How To Start Making Wine At Home

So, you want to start making your own wine at home, but you don’t know where to get started? Every winemaker has to start somewhere. Making wine seems complicated, but it really comes down to a few basic ingredients and tools. 

Before beginning your winemaking journey, you should be aware that making your own wine is an investment. There are a variety of special tools and ingredients you need to invest in to make wine successfully. But if you want to make the investment, this guide will give you everything you need to know to get started. 

How is wine made?

Wine is usually made from the fermented juice of grapes. However, wine can be made from several types of fruit, apples, peaches, plums, berries, and even tomatoes. Wine differs from beer because wine must be made from fruit, and beer is made from grain.

Wine isn’t made from just any type of grapes. Wine grapes are typically seeded, as well as smaller and sweeter than the grapes grown for eating. Most wine grapes come from a species of grape called Vitis vinifera. This strain of grape has been cultivated and grafted with many other types of grapes we used to make wine today.

The flavor characteristics of wine will change depending on how it’s made and what type of grapes you use. Wine is usually very acidic and on the higher end of the pH scale. This is what gives a wine its tart taste. Wines come in all different levels of sweetness. Wines can be dry, sweet, or a combination of both.

The alcohol level in a given wine also affects its flavor—wine with a lower ABV will taste lighter, while wine with a high ABV will taste full and heavy. A higher ABV% also helps the wine stay shelf-stable. The average wine has an ABV between 10% and 15%. 

At the most basic level, winemaking is very simple. It begins with fruit juice that is fermented with the addition of yeast. Technically, you don’t even really need yeast to make wine. In the old days, wine was simply made by crushing grapes and letting them sit for a long period of time. Natural yeast would develop and begin the fermentation process. Today, we use specialized winemaking yeast to ensure quality results.

Yeast is the most important element when it comes to turning fruit juice into wine. Yeast consumes the sugars in the juice and turns them into alcohol and carbon dioxide. The carbon dioxide gas escapes the wine while the alcohol stays. Yeast colonies continue to grow in the wine while it ferments. Eventually, once the yeast has eaten all the sugar, it will die off.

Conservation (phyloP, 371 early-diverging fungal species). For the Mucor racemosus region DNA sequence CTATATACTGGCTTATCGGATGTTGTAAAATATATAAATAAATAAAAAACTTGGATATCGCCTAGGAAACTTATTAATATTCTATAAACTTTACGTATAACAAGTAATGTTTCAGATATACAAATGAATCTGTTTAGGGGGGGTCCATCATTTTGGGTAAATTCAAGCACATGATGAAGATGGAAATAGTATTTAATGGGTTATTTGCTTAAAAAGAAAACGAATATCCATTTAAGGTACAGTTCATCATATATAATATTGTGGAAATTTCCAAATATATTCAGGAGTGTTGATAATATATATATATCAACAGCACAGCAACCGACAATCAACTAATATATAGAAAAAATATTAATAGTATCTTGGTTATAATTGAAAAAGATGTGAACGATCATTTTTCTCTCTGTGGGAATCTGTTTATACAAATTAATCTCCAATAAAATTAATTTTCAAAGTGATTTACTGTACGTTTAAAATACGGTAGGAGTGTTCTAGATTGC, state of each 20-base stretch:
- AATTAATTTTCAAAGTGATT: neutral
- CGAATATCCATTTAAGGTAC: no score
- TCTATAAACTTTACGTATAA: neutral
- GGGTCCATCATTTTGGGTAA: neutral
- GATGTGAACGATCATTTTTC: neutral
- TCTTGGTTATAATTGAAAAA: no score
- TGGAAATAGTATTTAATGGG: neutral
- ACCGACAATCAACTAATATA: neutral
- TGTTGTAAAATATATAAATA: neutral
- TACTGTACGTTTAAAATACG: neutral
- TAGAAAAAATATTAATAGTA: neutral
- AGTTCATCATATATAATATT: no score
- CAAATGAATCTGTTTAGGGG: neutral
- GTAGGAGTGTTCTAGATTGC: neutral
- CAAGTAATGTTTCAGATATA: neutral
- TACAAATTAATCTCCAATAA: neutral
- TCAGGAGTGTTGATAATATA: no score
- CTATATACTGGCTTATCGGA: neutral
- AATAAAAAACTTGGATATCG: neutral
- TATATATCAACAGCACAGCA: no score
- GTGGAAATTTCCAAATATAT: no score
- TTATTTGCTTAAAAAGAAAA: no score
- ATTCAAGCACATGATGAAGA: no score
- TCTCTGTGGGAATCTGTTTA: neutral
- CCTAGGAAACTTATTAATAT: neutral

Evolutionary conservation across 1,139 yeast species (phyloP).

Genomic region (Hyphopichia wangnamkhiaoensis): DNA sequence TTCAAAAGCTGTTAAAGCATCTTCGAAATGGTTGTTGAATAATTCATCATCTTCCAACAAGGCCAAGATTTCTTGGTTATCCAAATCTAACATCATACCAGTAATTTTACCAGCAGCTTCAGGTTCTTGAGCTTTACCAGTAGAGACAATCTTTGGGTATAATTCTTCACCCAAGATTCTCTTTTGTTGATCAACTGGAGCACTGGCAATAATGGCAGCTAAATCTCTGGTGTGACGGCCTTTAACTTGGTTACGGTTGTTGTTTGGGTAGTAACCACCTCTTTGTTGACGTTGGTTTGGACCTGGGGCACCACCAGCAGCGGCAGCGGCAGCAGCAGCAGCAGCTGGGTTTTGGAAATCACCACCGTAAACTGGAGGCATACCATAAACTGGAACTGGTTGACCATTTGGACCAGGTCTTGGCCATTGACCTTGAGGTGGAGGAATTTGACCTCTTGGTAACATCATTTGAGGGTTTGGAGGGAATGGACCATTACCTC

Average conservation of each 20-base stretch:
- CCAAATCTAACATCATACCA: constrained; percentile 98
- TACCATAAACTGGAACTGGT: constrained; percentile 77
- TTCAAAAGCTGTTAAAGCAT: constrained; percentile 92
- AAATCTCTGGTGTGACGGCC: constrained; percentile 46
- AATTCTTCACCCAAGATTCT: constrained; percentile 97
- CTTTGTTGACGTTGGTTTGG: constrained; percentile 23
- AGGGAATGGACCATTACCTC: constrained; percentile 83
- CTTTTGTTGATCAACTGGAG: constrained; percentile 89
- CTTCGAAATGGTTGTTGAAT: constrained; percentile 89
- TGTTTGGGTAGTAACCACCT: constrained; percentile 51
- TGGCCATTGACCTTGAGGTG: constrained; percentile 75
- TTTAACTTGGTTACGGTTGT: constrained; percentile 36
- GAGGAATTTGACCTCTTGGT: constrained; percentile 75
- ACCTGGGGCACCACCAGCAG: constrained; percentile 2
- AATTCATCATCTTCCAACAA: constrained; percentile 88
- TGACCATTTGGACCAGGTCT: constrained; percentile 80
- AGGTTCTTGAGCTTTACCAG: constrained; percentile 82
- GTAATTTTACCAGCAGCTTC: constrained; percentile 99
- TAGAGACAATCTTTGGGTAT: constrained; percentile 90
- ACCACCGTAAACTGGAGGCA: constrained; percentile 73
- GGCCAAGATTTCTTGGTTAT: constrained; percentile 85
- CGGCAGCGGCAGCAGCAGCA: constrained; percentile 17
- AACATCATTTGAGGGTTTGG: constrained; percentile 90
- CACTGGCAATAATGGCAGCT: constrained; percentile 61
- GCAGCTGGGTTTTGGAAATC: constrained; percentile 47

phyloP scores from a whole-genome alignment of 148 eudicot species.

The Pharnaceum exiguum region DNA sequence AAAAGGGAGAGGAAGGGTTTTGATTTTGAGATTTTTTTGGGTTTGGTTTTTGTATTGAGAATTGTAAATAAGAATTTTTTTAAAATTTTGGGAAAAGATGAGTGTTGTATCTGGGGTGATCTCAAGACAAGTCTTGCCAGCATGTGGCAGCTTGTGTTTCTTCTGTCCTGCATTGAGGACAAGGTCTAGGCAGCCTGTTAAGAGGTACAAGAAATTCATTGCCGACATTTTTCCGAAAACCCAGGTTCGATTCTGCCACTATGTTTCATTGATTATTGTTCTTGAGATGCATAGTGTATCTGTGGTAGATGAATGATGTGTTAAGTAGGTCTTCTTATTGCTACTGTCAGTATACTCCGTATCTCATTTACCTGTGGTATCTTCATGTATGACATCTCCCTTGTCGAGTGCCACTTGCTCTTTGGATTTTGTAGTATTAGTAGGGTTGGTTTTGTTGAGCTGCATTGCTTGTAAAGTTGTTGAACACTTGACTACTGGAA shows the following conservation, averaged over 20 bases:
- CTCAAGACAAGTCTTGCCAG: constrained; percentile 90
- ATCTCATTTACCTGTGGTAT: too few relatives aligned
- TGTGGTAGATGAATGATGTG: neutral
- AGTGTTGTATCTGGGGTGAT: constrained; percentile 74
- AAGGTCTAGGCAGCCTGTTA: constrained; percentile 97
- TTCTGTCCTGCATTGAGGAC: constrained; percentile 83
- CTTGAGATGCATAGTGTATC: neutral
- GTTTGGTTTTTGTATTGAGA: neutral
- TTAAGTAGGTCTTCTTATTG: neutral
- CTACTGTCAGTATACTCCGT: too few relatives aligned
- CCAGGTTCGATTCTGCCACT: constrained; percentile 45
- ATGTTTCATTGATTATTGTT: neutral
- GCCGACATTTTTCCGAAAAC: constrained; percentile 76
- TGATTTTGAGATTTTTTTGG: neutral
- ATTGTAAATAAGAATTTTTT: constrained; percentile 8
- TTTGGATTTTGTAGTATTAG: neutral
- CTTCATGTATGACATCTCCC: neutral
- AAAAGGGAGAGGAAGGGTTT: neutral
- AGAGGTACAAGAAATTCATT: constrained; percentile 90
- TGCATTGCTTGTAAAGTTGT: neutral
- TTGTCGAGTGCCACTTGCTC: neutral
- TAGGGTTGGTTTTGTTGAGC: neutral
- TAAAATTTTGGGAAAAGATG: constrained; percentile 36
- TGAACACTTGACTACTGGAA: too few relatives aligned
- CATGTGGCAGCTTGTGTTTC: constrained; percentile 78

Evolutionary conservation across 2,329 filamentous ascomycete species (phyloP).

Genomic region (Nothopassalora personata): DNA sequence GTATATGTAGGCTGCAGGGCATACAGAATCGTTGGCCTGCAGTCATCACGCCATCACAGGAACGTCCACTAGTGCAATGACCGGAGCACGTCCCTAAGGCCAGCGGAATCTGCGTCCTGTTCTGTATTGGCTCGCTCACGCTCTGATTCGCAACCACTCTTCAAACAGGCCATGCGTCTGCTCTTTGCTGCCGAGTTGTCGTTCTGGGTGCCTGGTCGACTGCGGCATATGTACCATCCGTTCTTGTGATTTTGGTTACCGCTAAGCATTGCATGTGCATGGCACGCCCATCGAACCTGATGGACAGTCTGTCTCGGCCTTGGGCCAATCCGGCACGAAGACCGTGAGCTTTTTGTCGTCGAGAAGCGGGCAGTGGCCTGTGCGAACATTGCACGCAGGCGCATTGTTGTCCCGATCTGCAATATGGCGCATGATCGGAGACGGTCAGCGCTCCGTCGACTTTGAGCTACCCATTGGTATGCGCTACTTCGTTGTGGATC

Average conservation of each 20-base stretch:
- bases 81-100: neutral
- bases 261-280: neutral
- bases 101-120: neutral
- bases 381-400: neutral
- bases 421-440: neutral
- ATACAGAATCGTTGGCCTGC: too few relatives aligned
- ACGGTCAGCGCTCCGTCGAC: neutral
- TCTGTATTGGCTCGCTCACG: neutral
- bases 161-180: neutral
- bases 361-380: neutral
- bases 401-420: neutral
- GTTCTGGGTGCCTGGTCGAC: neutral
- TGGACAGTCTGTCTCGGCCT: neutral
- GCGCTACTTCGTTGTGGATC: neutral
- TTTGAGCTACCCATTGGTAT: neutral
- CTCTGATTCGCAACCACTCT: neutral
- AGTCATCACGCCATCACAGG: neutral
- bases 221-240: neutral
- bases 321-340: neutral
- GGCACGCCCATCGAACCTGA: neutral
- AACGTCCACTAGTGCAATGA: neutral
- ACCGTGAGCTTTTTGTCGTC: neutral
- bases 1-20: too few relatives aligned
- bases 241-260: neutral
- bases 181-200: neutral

The alcohol level in the wine rises while the yeast costumes the sugar. The rising alcohol level also helps to eventually kill off the yeast, as they cannot survive when high alcohol levels are present. Eventually, all your yeast will die, and you’ll be left with wine.

Equipment needed to make wine

There are a few different approaches you can take to purchasing wine-making equipment. If you’re a complete beginner, we recommend purchasing a beginner’s winemaking kit. This will come with almost everything you need to make your first batch of wine and will give you a foolproof way to learn about the winemaking process. 

However, if you want to make a more serious investment to control the wine you make, you should invest in some basic equipment.

Fruit crushers

When you begin the winemaking process, you first need to crush your fruit to release the juice. It can be fairly difficult to break through the tough skin and release the juice, especially when working with a large quantity. This is where a specialty machine called a fruit crusher comes in handy.

Fruit crushers take the fruit and run it through a series of metal gears. This mashes the fruit into a pulp and releases the juice so the yeast can eat the sugar. A fruit crusher isn’t completely necessary for small batches, but if you’re making a large quantity of wine, you’ll definitely want to invest in it.

Fruit press

Fruit presses are another way to extract the juice from your fruit. Fruit presses are really only necessary for white wine, as you need to press your grapes after crushing them to separate the juice from the skins. When making red wine, you’ll want to ferment the juice with the skins for added flavor and color, so a fruit press is unnecessary.

Bucket and towel

You will need a large, food-grade bucket, as well as a towel large enough to cover the top of the bucker. This will be where your wine does the majority of its fermentation. This bucket is where you’ll add your wine-making ingredients and your yeast, then leave it to sit so the yeast can work its magic.